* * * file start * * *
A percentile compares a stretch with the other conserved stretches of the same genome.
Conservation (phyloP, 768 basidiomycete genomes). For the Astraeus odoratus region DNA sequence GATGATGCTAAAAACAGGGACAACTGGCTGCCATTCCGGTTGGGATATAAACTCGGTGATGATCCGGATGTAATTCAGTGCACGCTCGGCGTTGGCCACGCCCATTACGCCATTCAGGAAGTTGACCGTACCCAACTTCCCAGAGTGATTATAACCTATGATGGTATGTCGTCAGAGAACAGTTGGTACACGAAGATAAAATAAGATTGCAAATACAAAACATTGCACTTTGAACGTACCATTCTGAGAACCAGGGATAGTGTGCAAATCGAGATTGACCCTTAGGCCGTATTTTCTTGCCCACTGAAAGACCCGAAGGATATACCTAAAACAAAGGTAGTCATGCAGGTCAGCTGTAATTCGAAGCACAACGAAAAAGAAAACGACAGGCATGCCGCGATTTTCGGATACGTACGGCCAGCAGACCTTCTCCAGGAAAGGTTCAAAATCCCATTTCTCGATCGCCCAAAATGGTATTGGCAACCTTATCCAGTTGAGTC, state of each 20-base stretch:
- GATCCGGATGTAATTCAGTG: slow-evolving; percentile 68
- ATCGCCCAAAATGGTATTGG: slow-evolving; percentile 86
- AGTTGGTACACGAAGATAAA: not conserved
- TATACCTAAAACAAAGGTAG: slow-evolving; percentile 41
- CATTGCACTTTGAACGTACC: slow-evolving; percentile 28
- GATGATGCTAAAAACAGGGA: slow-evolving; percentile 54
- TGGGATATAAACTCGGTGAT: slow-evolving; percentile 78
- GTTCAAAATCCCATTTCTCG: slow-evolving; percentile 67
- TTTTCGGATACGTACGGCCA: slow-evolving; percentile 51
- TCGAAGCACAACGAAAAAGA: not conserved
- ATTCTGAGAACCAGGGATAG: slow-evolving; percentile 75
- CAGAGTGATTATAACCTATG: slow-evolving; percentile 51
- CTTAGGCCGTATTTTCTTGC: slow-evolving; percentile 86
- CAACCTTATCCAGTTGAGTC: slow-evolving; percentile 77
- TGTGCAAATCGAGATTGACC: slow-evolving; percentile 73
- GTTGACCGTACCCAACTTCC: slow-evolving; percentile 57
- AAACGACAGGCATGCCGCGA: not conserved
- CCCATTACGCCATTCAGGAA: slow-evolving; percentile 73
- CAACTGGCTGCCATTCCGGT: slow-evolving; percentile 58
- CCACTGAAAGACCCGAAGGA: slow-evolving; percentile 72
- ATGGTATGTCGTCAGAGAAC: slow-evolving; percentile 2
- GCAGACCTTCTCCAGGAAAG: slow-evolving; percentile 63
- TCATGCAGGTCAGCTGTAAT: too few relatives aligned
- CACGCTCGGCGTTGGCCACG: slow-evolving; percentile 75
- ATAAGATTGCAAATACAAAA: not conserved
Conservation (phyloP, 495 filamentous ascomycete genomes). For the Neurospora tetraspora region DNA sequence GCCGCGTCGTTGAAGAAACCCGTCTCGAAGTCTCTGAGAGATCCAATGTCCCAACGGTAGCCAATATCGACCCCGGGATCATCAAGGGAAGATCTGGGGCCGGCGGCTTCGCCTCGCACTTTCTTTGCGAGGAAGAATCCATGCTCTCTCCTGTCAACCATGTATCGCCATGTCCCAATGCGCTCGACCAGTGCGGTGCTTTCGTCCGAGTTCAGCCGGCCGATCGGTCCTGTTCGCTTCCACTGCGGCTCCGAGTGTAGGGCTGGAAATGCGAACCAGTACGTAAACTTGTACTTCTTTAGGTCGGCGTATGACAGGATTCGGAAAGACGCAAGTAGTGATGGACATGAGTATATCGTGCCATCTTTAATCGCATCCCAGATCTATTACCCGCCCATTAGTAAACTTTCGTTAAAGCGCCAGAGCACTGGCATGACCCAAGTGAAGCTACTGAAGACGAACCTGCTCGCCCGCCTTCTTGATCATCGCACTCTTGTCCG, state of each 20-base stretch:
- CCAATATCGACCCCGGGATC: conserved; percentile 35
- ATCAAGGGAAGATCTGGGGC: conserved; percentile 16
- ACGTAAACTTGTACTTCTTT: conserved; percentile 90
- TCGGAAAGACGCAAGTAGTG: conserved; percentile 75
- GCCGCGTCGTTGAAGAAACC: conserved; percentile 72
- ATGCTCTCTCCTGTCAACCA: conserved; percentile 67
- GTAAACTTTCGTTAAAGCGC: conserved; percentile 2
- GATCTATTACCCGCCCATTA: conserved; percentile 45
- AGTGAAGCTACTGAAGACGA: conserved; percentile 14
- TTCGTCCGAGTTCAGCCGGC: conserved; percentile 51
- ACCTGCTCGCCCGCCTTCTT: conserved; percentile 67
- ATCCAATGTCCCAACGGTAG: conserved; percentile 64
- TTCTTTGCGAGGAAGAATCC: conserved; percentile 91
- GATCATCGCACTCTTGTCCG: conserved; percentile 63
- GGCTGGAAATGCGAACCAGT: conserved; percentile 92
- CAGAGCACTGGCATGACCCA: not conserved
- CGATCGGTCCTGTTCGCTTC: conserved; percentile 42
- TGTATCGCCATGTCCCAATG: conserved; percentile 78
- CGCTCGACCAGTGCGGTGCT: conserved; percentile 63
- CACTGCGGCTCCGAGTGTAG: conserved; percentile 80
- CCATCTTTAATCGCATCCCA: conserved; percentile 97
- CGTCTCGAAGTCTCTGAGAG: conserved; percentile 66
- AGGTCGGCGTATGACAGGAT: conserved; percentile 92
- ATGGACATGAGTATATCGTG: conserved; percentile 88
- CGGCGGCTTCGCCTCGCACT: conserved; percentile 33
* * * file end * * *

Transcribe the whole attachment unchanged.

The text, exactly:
A percentile compares a stretch with the other conserved stretches of the same genome.
Conservation (phyloP, 768 basidiomycete genomes). For the Astraeus odoratus region DNA sequence GATGATGCTAAAAACAGGGACAACTGGCTGCCATTCCGGTTGGGATATAAACTCGGTGATGATCCGGATGTAATTCAGTGCACGCTCGGCGTTGGCCACGCCCATTACGCCATTCAGGAAGTTGACCGTACCCAACTTCCCAGAGTGATTATAACCTATGATGGTATGTCGTCAGAGAACAGTTGGTACACGAAGATAAAATAAGATTGCAAATACAAAACATTGCACTTTGAACGTACCATTCTGAGAACCAGGGATAGTGTGCAAATCGAGATTGACCCTTAGGCCGTATTTTCTTGCCCACTGAAAGACCCGAAGGATATACCTAAAACAAAGGTAGTCATGCAGGTCAGCTGTAATTCGAAGCACAACGAAAAAGAAAACGACAGGCATGCCGCGATTTTCGGATACGTACGGCCAGCAGACCTTCTCCAGGAAAGGTTCAAAATCCCATTTCTCGATCGCCCAAAATGGTATTGGCAACCTTATCCAGTTGAGTC, state of each 20-base stretch:
- GATCCGGATGTAATTCAGTG: slow-evolving; percentile 68
- ATCGCCCAAAATGGTATTGG: slow-evolving; percentile 86
- AGTTGGTACACGAAGATAAA: not conserved
- TATACCTAAAACAAAGGTAG: slow-evolving; percentile 41
- CATTGCACTTTGAACGTACC: slow-evolving; percentile 28
- GATGATGCTAAAAACAGGGA: slow-evolving; percentile 54
- TGGGATATAAACTCGGTGAT: slow-evolving; percentile 78
- GTTCAAAATCCCATTTCTCG: slow-evolving; percentile 67
- TTTTCGGATACGTACGGCCA: slow-evolving; percentile 51
- TCGAAGCACAACGAAAAAGA: not conserved
- ATTCTGAGAACCAGGGATAG: slow-evolving; percentile 75
- CAGAGTGATTATAACCTATG: slow-evolving; percentile 51
- CTTAGGCCGTATTTTCTTGC: slow-evolving; percentile 86
- CAACCTTATCCAGTTGAGTC: slow-evolving; percentile 77
- TGTGCAAATCGAGATTGACC: slow-evolving; percentile 73
- GTTGACCGTACCCAACTTCC: slow-evolving; percentile 57
- AAACGACAGGCATGCCGCGA: not conserved
- CCCATTACGCCATTCAGGAA: slow-evolving; percentile 73
- CAACTGGCTGCCATTCCGGT: slow-evolving; percentile 58
- CCACTGAAAGACCCGAAGGA: slow-evolving; percentile 72
- ATGGTATGTCGTCAGAGAAC: slow-evolving; percentile 2
- GCAGACCTTCTCCAGGAAAG: slow-evolving; percentile 63
- TCATGCAGGTCAGCTGTAAT: too few relatives aligned
- CACGCTCGGCGTTGGCCACG: slow-evolving; percentile 75
- ATAAGATTGCAAATACAAAA: not conserved
Conservation (phyloP, 495 filamentous ascomycete genomes). For the Neurospora tetraspora region DNA sequence GCCGCGTCGTTGAAGAAACCCGTCTCGAAGTCTCTGAGAGATCCAATGTCCCAACGGTAGCCAATATCGACCCCGGGATCATCAAGGGAAGATCTGGGGCCGGCGGCTTCGCCTCGCACTTTCTTTGCGAGGAAGAATCCATGCTCTCTCCTGTCAACCATGTATCGCCATGTCCCAATGCGCTCGACCAGTGCGGTGCTTTCGTCCGAGTTCAGCCGGCCGATCGGTCCTGTTCGCTTCCACTGCGGCTCCGAGTGTAGGGCTGGAAATGCGAACCAGTACGTAAACTTGTACTTCTTTAGGTCGGCGTATGACAGGATTCGGAAAGACGCAAGTAGTGATGGACATGAGTATATCGTGCCATCTTTAATCGCATCCCAGATCTATTACCCGCCCATTAGTAAACTTTCGTTAAAGCGCCAGAGCACTGGCATGACCCAAGTGAAGCTACTGAAGACGAACCTGCTCGCCCGCCTTCTTGATCATCGCACTCTTGTCCG, state of each 20-base stretch:
- CCAATATCGACCCCGGGATC: conserved; percentile 35
- ATCAAGGGAAGATCTGGGGC: conserved; percentile 16
- ACGTAAACTTGTACTTCTTT: conserved; percentile 90
- TCGGAAAGACGCAAGTAGTG: conserved; percentile 75
- GCCGCGTCGTTGAAGAAACC: conserved; percentile 72
- ATGCTCTCTCCTGTCAACCA: conserved; percentile 67
- GTAAACTTTCGTTAAAGCGC: conserved; percentile 2
- GATCTATTACCCGCCCATTA: conserved; percentile 45
- AGTGAAGCTACTGAAGACGA: conserved; percentile 14
- TTCGTCCGAGTTCAGCCGGC: conserved; percentile 51
- ACCTGCTCGCCCGCCTTCTT: conserved; percentile 67
- ATCCAATGTCCCAACGGTAG: conserved; percentile 64
- TTCTTTGCGAGGAAGAATCC: conserved; percentile 91
- GATCATCGCACTCTTGTCCG: conserved; percentile 63
- GGCTGGAAATGCGAACCAGT: conserved; percentile 92
- CAGAGCACTGGCATGACCCA: not conserved
- CGATCGGTCCTGTTCGCTTC: conserved; percentile 42
- TGTATCGCCATGTCCCAATG: conserved; percentile 78
- CGCTCGACCAGTGCGGTGCT: conserved; percentile 63
- CACTGCGGCTCCGAGTGTAG: conserved; percentile 80
- CCATCTTTAATCGCATCCCA: conserved; percentile 97
- CGTCTCGAAGTCTCTGAGAG: conserved; percentile 66
- AGGTCGGCGTATGACAGGAT: conserved; percentile 92
- ATGGACATGAGTATATCGTG: conserved; percentile 88
- CGGCGGCTTCGCCTCGCACT: conserved; percentile 33